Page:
Canada government pledges to tighten copyright laws

[JURIST] The Canadian government of Conservative Party Prime Minister Stephen Harper pledged Wednesday to strengthen copyright laws [text]. Announcing government policy in the Speech from the Throne [official website] opening the third session of the Canada's fortieth Parliament, Canadian Governor General Michaelle Jean [official website] said that tightening intellectual property regulations was necessary to move the Canadian economy forward:


To fuel the ingenuity of Canada's best and brightest and bring innovative products to market, our Government will build on the unprecedented investments in Canada's Economic Action Plan by bolstering its Science and Technology Strategy. It will launch a digital economy strategy to drive the adoption of new technology across the economy. To encourage new ideas and protect the rights of Canadians whose research, development and artistic creativity contribute to Canada's prosperity, our Government will also strengthen laws governing intellectual property and copyright.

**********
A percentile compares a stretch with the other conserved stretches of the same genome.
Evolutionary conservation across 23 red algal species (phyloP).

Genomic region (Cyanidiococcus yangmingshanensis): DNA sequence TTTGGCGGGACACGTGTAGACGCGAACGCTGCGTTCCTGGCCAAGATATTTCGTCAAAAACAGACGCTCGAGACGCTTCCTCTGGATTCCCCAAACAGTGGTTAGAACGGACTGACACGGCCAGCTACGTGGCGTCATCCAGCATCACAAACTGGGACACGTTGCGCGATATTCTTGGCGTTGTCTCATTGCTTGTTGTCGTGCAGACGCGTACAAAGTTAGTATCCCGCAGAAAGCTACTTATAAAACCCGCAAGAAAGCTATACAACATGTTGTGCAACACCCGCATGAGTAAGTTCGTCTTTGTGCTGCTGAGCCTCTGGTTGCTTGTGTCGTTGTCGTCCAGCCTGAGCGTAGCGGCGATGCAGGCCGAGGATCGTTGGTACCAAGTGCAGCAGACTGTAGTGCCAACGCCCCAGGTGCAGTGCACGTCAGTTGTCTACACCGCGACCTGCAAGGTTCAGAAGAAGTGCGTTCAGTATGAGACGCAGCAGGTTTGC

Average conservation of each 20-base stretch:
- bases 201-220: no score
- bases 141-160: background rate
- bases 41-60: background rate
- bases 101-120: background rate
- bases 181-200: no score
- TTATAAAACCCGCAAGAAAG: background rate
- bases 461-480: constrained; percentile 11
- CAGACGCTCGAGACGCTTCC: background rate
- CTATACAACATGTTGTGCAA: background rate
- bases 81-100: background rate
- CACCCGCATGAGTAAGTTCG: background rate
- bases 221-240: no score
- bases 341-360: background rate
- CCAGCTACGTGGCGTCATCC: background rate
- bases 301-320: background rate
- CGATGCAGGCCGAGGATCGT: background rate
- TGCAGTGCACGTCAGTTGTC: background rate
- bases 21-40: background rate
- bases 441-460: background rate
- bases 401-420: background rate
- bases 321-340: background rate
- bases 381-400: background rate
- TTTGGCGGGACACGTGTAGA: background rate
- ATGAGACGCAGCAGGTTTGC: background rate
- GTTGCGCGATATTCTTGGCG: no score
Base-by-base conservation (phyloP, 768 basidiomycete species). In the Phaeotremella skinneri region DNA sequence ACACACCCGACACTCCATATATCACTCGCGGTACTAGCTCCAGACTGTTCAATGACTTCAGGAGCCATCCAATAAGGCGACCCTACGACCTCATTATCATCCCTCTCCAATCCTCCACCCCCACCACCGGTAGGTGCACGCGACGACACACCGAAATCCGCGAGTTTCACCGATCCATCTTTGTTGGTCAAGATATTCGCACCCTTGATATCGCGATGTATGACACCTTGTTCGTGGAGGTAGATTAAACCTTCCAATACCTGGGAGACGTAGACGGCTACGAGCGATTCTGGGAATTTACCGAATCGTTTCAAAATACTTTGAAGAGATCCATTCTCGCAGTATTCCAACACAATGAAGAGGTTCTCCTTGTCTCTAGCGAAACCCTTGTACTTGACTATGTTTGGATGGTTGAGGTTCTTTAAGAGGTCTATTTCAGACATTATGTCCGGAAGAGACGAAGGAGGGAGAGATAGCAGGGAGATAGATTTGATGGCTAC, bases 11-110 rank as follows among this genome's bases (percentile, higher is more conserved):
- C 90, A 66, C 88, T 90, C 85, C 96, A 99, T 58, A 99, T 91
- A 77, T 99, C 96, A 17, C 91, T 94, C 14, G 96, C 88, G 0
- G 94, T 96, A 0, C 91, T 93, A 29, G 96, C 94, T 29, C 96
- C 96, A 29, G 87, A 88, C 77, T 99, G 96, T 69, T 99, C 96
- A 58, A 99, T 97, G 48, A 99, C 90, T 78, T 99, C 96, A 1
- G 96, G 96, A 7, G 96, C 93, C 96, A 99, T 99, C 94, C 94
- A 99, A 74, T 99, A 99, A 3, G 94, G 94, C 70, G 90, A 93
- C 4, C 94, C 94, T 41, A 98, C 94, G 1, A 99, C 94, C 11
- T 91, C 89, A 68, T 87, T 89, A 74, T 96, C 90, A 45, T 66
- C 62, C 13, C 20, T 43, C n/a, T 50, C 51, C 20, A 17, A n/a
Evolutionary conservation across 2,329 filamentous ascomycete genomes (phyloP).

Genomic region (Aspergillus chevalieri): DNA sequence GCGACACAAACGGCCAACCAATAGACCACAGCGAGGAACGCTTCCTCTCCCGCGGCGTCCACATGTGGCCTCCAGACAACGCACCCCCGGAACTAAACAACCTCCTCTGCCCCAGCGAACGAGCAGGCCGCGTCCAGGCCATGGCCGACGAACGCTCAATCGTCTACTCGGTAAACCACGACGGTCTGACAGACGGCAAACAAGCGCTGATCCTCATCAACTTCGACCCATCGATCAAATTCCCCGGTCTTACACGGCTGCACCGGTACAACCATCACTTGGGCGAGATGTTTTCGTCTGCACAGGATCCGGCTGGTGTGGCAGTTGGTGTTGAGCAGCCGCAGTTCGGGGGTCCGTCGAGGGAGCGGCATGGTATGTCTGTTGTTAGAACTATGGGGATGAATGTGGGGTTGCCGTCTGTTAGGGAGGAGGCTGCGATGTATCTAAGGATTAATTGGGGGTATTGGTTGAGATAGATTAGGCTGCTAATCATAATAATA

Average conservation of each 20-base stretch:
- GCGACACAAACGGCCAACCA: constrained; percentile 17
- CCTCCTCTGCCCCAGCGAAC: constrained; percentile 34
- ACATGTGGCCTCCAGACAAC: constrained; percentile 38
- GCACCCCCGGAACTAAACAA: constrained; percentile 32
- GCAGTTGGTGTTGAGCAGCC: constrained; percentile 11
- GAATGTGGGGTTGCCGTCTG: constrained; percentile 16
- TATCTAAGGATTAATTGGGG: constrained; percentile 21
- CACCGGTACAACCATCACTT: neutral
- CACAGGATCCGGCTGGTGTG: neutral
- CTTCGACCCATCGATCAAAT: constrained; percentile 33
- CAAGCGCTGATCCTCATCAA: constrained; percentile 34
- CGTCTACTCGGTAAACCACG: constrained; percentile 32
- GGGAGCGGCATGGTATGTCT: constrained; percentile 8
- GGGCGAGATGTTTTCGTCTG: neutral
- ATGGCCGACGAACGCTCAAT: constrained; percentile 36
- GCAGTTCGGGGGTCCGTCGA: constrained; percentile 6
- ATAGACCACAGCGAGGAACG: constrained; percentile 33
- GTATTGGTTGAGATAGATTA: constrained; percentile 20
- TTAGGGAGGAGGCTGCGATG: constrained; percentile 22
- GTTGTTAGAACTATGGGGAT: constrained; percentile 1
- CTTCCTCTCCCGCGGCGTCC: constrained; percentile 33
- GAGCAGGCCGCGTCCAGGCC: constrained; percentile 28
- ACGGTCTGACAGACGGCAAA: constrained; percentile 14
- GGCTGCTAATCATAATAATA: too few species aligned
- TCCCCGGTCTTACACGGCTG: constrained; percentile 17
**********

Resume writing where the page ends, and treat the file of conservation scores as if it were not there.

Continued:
Last May, the Office of the US Trade Representative (USTR) [official website] added Canada to its Priority Watch List [text, PDF] of 12 countries that are not adequately protecting intellectual property rights [JURIST report]. The USTR claimed that Canada "has not delivered on these commitments by promptly and effectively implementing key copyright reforms." In 2008, the US-based International Intellectual Property Alliance (IIPA), a consortium of seven trade associations representing 1,900 US companies producing and distributing copyrighted materials, said that Canada was one of the worst violators [JURIST report] of IP rights, along with Russia and China, which are also on the USTR priority list. The IIPA found that the number of violations had increased over the past year due to what it called the "explosive growth of online and mobile piracy."

 

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